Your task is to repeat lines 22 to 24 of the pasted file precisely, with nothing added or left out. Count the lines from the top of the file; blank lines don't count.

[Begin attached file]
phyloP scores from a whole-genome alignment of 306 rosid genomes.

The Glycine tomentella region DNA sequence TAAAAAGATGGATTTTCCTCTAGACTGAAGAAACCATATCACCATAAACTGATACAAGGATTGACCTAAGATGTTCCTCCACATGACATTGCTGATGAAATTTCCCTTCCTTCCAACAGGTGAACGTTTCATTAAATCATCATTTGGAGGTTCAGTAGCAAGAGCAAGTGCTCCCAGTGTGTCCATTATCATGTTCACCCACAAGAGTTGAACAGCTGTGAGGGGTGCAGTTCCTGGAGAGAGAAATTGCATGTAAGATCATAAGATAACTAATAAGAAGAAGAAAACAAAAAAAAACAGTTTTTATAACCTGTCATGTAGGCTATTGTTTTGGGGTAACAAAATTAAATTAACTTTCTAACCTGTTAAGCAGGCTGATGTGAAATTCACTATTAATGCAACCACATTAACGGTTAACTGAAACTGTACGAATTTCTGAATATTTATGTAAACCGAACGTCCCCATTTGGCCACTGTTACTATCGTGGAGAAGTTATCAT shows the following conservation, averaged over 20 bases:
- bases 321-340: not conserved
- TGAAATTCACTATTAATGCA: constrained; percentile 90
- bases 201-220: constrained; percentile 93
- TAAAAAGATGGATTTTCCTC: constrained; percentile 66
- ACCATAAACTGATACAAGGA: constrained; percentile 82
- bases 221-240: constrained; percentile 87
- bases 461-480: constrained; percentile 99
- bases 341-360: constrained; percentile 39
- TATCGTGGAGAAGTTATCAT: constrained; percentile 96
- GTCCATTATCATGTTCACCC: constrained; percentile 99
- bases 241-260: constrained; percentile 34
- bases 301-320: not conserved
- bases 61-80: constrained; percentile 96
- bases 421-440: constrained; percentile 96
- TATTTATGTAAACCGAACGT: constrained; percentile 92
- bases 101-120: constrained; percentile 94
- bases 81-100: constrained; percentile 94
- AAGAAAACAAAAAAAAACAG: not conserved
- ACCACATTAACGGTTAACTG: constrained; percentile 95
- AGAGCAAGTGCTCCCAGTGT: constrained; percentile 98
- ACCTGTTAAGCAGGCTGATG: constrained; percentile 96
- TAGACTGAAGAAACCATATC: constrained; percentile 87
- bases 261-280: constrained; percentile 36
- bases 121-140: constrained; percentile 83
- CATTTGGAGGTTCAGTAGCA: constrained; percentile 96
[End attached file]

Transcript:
- AGAGCAAGTGCTCCCAGTGT: constrained; percentile 98
- ACCTGTTAAGCAGGCTGATG: constrained; percentile 96
- TAGACTGAAGAAACCATATC: constrained; percentile 87